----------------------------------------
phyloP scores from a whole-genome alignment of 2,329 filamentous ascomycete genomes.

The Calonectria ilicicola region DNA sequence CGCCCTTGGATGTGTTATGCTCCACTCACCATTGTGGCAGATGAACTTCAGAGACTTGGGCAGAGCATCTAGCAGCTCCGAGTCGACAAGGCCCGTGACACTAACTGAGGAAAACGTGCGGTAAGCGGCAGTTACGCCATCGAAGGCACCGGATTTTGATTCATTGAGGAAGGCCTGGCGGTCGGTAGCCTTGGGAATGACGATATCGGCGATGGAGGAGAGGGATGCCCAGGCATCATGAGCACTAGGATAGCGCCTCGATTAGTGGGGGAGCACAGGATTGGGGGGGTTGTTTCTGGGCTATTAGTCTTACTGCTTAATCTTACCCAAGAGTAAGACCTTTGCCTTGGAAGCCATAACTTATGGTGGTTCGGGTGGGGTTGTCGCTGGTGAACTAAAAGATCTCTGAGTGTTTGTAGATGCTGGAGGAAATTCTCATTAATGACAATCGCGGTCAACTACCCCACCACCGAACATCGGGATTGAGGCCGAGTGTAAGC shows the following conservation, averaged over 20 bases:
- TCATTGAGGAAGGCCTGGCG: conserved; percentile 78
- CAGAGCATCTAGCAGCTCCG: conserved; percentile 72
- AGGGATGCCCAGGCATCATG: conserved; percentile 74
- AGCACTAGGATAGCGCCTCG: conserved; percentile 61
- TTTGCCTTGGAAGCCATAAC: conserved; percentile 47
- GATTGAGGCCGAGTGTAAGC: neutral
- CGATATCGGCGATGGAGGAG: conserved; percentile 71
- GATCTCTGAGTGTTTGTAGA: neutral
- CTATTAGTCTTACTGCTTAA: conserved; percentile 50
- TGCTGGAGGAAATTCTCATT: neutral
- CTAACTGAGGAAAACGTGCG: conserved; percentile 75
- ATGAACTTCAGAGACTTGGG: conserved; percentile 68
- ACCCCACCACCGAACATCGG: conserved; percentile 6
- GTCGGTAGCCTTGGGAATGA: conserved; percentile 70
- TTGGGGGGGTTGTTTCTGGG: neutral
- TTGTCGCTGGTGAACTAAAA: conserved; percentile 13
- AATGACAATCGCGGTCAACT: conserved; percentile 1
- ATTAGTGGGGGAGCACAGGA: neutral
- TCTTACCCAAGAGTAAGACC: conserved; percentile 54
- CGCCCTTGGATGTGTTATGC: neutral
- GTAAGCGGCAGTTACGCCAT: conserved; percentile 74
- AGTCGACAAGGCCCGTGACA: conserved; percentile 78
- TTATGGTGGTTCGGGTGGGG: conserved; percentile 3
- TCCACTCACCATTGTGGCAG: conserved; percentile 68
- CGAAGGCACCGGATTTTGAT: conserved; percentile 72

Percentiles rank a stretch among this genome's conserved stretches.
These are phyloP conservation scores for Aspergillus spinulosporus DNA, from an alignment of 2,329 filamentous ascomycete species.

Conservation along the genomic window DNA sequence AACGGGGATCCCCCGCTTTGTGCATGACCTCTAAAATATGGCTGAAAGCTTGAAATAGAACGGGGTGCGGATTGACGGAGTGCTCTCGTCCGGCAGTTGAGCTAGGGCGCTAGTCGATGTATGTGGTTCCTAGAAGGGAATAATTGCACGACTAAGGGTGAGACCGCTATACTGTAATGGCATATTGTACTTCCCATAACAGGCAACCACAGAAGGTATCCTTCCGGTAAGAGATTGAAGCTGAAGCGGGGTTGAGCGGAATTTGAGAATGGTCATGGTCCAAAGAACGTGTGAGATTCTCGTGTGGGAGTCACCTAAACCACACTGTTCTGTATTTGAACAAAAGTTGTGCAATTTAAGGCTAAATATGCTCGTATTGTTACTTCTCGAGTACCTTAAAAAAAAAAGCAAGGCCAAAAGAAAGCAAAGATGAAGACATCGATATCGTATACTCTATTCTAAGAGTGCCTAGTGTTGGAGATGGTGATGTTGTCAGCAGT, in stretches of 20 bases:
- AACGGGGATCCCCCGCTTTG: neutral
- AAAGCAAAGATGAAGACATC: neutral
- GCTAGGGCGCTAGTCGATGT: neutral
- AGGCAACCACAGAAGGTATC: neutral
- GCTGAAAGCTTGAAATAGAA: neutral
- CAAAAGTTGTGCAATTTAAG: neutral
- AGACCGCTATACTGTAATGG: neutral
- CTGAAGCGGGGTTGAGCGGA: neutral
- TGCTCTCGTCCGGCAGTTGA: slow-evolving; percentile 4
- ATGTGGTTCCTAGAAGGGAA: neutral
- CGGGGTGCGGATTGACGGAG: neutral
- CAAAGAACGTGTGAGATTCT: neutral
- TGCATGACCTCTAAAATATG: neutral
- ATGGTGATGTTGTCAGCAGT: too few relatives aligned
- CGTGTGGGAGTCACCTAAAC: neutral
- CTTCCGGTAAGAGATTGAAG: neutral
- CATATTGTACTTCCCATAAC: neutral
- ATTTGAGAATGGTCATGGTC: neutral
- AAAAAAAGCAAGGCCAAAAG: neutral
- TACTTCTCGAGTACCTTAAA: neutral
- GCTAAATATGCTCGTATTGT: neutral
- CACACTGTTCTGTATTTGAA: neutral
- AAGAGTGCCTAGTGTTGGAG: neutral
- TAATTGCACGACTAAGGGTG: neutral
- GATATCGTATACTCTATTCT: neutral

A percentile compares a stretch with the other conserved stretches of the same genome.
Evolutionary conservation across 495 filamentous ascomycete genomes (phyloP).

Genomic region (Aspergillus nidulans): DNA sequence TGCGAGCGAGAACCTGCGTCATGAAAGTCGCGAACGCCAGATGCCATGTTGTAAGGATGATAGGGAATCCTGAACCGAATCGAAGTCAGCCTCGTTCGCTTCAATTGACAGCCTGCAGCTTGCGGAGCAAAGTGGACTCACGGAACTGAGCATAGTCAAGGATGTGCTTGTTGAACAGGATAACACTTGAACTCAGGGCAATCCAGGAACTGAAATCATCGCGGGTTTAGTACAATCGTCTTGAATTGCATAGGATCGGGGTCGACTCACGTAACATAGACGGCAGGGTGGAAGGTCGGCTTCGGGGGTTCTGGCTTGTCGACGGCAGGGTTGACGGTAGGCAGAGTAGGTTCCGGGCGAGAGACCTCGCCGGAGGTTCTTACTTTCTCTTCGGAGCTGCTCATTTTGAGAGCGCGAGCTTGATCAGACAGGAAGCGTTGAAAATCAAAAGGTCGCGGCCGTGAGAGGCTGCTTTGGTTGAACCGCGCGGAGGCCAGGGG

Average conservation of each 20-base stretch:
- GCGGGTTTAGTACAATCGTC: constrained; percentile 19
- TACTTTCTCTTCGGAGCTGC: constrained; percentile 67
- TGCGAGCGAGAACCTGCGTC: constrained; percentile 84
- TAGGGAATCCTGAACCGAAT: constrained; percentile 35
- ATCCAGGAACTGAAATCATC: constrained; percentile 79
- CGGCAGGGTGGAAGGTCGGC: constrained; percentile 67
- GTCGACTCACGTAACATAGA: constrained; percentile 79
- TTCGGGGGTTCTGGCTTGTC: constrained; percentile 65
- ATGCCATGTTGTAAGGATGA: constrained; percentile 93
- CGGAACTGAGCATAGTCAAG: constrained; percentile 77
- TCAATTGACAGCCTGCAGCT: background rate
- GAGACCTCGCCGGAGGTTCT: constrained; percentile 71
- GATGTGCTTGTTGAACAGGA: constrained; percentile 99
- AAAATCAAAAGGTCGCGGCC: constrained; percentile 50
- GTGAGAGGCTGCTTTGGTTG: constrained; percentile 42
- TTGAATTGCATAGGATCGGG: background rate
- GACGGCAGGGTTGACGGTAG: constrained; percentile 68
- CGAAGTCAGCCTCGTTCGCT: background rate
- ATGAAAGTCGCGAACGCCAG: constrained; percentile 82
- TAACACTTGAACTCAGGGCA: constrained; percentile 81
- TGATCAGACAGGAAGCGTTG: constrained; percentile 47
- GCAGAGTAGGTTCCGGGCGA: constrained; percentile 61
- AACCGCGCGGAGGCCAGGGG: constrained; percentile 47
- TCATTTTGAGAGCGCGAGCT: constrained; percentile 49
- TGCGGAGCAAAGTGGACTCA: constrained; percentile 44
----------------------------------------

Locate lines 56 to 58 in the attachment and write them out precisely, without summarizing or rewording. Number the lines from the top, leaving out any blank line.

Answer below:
A percentile compares a stretch with the other conserved stretches of the same genome.
Evolutionary conservation across 495 filamentous ascomycete genomes (phyloP).

Genomic region (Aspergillus nidulans): DNA sequence TGCGAGCGAGAACCTGCGTCATGAAAGTCGCGAACGCCAGATGCCATGTTGTAAGGATGATAGGGAATCCTGAACCGAATCGAAGTCAGCCTCGTTCGCTTCAATTGACAGCCTGCAGCTTGCGGAGCAAAGTGGACTCACGGAACTGAGCATAGTCAAGGATGTGCTTGTTGAACAGGATAACACTTGAACTCAGGGCAATCCAGGAACTGAAATCATCGCGGGTTTAGTACAATCGTCTTGAATTGCATAGGATCGGGGTCGACTCACGTAACATAGACGGCAGGGTGGAAGGTCGGCTTCGGGGGTTCTGGCTTGTCGACGGCAGGGTTGACGGTAGGCAGAGTAGGTTCCGGGCGAGAGACCTCGCCGGAGGTTCTTACTTTCTCTTCGGAGCTGCTCATTTTGAGAGCGCGAGCTTGATCAGACAGGAAGCGTTGAAAATCAAAAGGTCGCGGCCGTGAGAGGCTGCTTTGGTTGAACCGCGCGGAGGCCAGGGG